"It was cold and chilly and like now it was close to the Lunar New Year," said retired professor Wu Yi-man (吳漪曼), remembering Jan. 27, 1949, when she and her cousin stood at Keelung Harbor, waiting for her father who was coming to Taiwan on the cross-strait steamer the Taiping (太平輪).
Fifty-nine years have passed, and like Wu the family members of passengers again stood near the same harbor on the same day of the year, in the same sprinkling rain. But this time, they were holding a minute of silence in front of a monument.
"In memory of those passengers who died in the Taiping sinking," the characters on the monument read.
In January 1949, when the Chinese Communist Party clearly had the upper hand in the Chinese Civil War against the Chinese Nationalist Party (KMT) regime, waves of Mainlanders were anxious to escape their war-torn hometowns and head for safety, with Taiwan being the most popular destination.
Two million mainlanders are estimated to have migrated to Taiwan, which at the time had a population of just 6 million.
Among the migrants were more than 1,500 people who crowded onto the Taiping on the eve of Jan. 27 -- although only 508 tickets were sold for the journey.
"Because it was so chaotic in [China] at the time, my father was coming to Taiwan to see if it was possible to move the National Conservatory of Music in Nanjing to here," Wu Yi-man said.
Wu Yi-man's father, Wu Poh-chao (吳伯超), was the president of the conservatory, while she was 17 and studying music at National Taiwan Normal University (NTNU) in Taipei. Wu Yi-man later became a music professor at several universities, including NTNU.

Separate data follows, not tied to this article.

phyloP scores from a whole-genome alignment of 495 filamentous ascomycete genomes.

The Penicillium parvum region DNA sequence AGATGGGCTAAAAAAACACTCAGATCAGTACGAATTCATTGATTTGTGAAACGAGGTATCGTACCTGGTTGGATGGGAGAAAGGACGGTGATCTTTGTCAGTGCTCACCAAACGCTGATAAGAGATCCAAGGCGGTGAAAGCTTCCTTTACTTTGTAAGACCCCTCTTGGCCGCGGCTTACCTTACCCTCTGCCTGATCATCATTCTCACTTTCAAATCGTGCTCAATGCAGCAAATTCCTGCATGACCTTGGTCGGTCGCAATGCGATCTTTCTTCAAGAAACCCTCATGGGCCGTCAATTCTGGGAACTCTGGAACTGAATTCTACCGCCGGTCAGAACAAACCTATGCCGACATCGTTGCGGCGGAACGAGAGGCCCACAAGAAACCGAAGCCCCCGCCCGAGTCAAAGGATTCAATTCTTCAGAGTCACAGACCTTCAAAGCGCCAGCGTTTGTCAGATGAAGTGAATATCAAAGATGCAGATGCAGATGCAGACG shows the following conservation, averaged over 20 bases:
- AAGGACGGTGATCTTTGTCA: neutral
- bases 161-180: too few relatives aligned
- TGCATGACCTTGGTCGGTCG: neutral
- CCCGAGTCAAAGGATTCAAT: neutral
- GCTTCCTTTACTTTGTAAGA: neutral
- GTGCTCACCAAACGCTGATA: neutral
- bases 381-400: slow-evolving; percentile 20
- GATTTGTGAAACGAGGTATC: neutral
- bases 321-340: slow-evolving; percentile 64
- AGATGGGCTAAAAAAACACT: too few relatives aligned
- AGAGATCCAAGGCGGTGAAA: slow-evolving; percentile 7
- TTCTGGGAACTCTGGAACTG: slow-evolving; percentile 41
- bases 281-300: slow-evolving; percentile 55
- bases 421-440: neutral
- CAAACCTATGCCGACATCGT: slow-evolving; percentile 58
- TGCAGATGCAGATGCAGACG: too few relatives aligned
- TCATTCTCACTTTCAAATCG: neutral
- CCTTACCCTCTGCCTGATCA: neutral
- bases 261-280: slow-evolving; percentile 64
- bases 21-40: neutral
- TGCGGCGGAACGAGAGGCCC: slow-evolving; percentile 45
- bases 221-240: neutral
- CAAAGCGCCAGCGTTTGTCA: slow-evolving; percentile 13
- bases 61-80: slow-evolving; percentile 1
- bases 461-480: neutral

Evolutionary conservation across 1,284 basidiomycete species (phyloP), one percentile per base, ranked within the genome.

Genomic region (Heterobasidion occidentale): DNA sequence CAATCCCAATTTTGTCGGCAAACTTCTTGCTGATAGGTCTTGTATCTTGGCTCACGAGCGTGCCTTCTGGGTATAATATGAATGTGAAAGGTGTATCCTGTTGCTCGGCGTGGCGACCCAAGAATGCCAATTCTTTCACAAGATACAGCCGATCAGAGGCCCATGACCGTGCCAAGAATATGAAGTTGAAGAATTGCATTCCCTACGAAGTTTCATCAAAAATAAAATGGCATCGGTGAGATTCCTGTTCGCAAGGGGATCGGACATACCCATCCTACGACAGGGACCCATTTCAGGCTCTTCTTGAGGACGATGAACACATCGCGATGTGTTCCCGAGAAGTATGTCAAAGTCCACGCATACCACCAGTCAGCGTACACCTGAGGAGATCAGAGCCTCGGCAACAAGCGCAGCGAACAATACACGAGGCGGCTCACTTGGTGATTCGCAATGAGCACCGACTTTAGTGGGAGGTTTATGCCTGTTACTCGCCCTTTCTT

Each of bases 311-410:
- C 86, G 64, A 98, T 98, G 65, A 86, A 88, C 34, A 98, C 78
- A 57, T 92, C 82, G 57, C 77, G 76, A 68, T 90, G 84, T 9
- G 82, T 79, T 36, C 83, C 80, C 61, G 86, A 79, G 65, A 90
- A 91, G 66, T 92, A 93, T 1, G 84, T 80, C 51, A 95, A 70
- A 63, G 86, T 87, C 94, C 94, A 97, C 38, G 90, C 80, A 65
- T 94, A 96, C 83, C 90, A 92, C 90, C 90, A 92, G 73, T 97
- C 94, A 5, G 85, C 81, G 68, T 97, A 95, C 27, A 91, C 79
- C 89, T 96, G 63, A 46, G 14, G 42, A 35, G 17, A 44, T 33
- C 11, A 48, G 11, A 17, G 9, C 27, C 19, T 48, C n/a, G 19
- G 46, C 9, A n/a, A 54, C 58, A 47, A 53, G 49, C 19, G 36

"My cousin and I went to Keelung to wait for my father, while my mother stayed in Taipei preparing a big dinner -- it was `Little Lunar New Year's Eve' that night," Wu Yi-man said.
"Little Lunar New Year's Eve" is a festive night that falls on the day before the official Lunar New Year's Eve.
"It was odd that no one was at the harbor when we arrived, so we asked and found out that the Taiping had sunk," Wu Yi-man said.
"My father was our family's only source of income, we -- my mother and I -- both suffered a great deal after his death," she said.
According to Searching for the Taiping (
Although the steamer was sailing at night, the lights were all out because of a curfew.
Not long before midnight, a smaller cargo boat, the Chienyuan (建元輪), ran into the practically invisible Taiping near the Zhoushan Archipelago (舟山群島) off the coast of China's Zhejiang Province and quickly sank.
Wang Shu-liang (
"My brother was on the boat, watching some new friends he met on board playing poker, and all of a sudden, they heard a big bang," Wang said. "So the others asked my brother to go see what had happened."
Water started flowing in soon after Wang Kuo-fu started walking toward the source of the noise, "and he was never seen again," Wang Shu-liang said, adding that the story was told to her by one of the survivors.
The fate of the Wang family was changed forever.
Wang Kuo-fu was planning to get married after the Lunar New Year; their younger sister, who was also engaged, ended up falling ill after hearing the bad news and eventually died, Wang Shu-liang said.
"We never dared tell my parents about my brother's death, so they believed he was alive until their own deaths," she said.
As the monument is now located within the perimeter of a naval base with restricted access, victims' family members hoped that it could be moved to a public place so that everyone can learn about the tragedy.
"It bears an important historical meaning and should be seen by more people," Wu Yi-man said. "It's really inconveniently located within the naval base."
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